A Fool on the Bluff

JAMES P LONG

 

Wisdom will enter your heart, and knowledge will be pleasant to your soul. Discretion will protect you, and understanding will guard you.


Proverbs 2:10-11

I saw a fool on a sandstone bluff, high above a waterway, near the face of a dam. You could hear the water’s roar, below us and around the river’s bend—a hundreds yards, perhaps.


Overhead, the sky was blue and expansive. The air was clear, the view unobstructed for miles to the northern horizon, marked by farmland, to the western horizon, heavily forested, to the eastern horizon, where the river stretched on and on like an endless, silver ribbon, shimmering in the sun.


Behind us, to the south, were trees and canyons, trails and gullies and rivulets feeding the hungry waterway below.


From where we stood, high above the river, the breeze was strong, ruffling hair and causing clothing to flap like flags in the wind.


The sound of the powerboats and horns of the barges came loud to our ears, amplified as it carried across the water.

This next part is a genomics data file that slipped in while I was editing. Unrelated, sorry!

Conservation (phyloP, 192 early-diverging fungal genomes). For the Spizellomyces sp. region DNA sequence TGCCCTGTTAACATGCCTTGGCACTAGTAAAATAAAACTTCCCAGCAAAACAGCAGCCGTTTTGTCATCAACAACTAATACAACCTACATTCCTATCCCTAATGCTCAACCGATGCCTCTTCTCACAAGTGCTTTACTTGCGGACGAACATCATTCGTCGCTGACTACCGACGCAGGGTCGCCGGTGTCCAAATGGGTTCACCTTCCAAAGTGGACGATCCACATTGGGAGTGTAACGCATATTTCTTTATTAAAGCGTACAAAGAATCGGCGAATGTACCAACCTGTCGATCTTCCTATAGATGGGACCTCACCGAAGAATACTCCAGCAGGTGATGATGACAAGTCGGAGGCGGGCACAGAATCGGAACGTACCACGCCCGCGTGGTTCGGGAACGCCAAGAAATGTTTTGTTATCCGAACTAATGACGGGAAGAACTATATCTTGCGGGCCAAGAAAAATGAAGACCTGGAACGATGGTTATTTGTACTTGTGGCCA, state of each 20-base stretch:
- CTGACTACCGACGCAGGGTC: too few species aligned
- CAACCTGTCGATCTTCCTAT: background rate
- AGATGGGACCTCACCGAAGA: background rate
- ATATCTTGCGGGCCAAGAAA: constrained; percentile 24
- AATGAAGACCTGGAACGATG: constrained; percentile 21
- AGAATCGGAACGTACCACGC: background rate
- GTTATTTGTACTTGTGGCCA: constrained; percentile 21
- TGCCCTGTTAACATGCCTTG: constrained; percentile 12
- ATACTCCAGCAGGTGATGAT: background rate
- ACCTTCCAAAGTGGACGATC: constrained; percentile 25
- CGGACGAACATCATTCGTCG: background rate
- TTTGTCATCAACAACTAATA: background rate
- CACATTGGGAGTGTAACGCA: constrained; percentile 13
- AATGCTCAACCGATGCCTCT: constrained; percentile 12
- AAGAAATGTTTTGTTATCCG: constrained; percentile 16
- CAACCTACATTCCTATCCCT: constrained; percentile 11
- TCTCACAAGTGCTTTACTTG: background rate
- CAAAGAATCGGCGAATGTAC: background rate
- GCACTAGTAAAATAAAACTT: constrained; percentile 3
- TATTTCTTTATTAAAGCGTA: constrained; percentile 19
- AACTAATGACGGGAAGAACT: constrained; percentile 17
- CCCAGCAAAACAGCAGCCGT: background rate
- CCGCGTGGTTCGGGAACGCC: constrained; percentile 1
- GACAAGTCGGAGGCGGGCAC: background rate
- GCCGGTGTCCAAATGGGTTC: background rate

Birds were boisterous in the trees behind us and in the air above us, and squirrels chattered and scampered through the underbrush.


Placid. Pacific. Idyllic. You could close your eyes and let nature lull you into trancelike calm. The wind in your hair, the sun on your face, the white-noise roar of the water and the melodic call of wildlife in your ears.


Except, not 10 yards away stands a fool, perched on this same sandstone bluff. He hops the wooden fence intended to corral the curious, to hold them back from the sandstone’s crumbling edge. He inches closer, eager for a better view of the waters flowing far below. There have been other fools before him who have done just this and have fallen—have died on impact, or drowned, caught in the dam’s churning spin cycle.


This, however, is the fool’s fool. He not only inches himself to the bluff’s slanting, eroded edge, he has his young daughter in his hands. He extends his arms to their full reach until there is nothing between the girl and the water below except 100 feet of open space.


A spectacular view.


We look at the man, all of us, with breathless incredulity. What would it take? The slightest slip. A gust of wind. A distracting exclamation of fear from someone in the crowd behind him—his wife, perhaps. The slightest tilting of nature. A mere quiver from creation. A sneeze, a muscle cramp, a sudden shooting pain. A loose pebble underfoot, a stone smaller than a marble.


Here is the larger lesson of life, the universal truth:


There are those fearful circumstances, those moments of peril, when it wouldn’t take much ... and everyone knows it, except the fool.

Copyright © 2011 by James P. Long | Faith and Imagination